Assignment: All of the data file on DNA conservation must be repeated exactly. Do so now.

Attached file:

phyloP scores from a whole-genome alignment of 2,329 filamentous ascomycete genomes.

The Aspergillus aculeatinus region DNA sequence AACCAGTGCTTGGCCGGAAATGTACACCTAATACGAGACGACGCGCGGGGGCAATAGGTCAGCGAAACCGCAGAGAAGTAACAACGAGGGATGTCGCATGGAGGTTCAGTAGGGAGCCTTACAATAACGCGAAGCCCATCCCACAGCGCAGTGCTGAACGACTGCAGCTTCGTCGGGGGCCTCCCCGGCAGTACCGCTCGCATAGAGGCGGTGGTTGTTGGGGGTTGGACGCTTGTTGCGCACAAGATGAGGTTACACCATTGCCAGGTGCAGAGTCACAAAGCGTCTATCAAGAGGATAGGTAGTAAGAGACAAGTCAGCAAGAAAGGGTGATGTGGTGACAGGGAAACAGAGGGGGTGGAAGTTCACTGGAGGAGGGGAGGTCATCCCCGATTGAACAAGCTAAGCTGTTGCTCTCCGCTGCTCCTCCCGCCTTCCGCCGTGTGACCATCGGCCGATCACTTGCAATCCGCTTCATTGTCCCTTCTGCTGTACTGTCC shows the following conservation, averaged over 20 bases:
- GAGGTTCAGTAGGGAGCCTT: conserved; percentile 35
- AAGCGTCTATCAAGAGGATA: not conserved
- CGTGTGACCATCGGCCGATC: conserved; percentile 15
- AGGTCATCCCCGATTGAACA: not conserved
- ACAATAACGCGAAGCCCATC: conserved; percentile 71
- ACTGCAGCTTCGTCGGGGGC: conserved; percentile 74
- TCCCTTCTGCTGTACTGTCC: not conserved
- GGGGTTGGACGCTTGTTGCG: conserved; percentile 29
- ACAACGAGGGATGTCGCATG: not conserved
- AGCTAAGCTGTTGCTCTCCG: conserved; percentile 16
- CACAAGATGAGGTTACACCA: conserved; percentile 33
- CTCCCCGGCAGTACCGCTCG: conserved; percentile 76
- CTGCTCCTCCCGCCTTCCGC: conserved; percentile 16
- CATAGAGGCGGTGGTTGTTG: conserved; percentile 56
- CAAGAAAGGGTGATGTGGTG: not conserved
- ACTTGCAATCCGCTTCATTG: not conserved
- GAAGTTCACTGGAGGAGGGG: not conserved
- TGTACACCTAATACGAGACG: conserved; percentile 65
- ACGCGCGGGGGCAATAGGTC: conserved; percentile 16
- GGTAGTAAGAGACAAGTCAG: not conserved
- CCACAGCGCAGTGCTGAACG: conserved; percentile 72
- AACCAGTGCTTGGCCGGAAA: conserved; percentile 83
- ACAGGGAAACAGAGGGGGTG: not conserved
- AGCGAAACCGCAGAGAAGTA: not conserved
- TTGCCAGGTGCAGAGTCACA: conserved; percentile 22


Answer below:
phyloP scores from a whole-genome alignment of 2,329 filamentous ascomycete genomes.

The Aspergillus aculeatinus region DNA sequence AACCAGTGCTTGGCCGGAAATGTACACCTAATACGAGACGACGCGCGGGGGCAATAGGTCAGCGAAACCGCAGAGAAGTAACAACGAGGGATGTCGCATGGAGGTTCAGTAGGGAGCCTTACAATAACGCGAAGCCCATCCCACAGCGCAGTGCTGAACGACTGCAGCTTCGTCGGGGGCCTCCCCGGCAGTACCGCTCGCATAGAGGCGGTGGTTGTTGGGGGTTGGACGCTTGTTGCGCACAAGATGAGGTTACACCATTGCCAGGTGCAGAGTCACAAAGCGTCTATCAAGAGGATAGGTAGTAAGAGACAAGTCAGCAAGAAAGGGTGATGTGGTGACAGGGAAACAGAGGGGGTGGAAGTTCACTGGAGGAGGGGAGGTCATCCCCGATTGAACAAGCTAAGCTGTTGCTCTCCGCTGCTCCTCCCGCCTTCCGCCGTGTGACCATCGGCCGATCACTTGCAATCCGCTTCATTGTCCCTTCTGCTGTACTGTCC shows the following conservation, averaged over 20 bases:
- GAGGTTCAGTAGGGAGCCTT: conserved; percentile 35
- AAGCGTCTATCAAGAGGATA: not conserved
- CGTGTGACCATCGGCCGATC: conserved; percentile 15
- AGGTCATCCCCGATTGAACA: not conserved
- ACAATAACGCGAAGCCCATC: conserved; percentile 71
- ACTGCAGCTTCGTCGGGGGC: conserved; percentile 74
- TCCCTTCTGCTGTACTGTCC: not conserved
- GGGGTTGGACGCTTGTTGCG: conserved; percentile 29
- ACAACGAGGGATGTCGCATG: not conserved
- AGCTAAGCTGTTGCTCTCCG: conserved; percentile 16
- CACAAGATGAGGTTACACCA: conserved; percentile 33
- CTCCCCGGCAGTACCGCTCG: conserved; percentile 76
- CTGCTCCTCCCGCCTTCCGC: conserved; percentile 16
- CATAGAGGCGGTGGTTGTTG: conserved; percentile 56
- CAAGAAAGGGTGATGTGGTG: not conserved
- ACTTGCAATCCGCTTCATTG: not conserved
- GAAGTTCACTGGAGGAGGGG: not conserved
- TGTACACCTAATACGAGACG: conserved; percentile 65
- ACGCGCGGGGGCAATAGGTC: conserved; percentile 16
- GGTAGTAAGAGACAAGTCAG: not conserved
- CCACAGCGCAGTGCTGAACG: conserved; percentile 72
- AACCAGTGCTTGGCCGGAAA: conserved; percentile 83
- ACAGGGAAACAGAGGGGGTG: not conserved
- AGCGAAACCGCAGAGAAGTA: not conserved
- TTGCCAGGTGCAGAGTCACA: conserved; percentile 22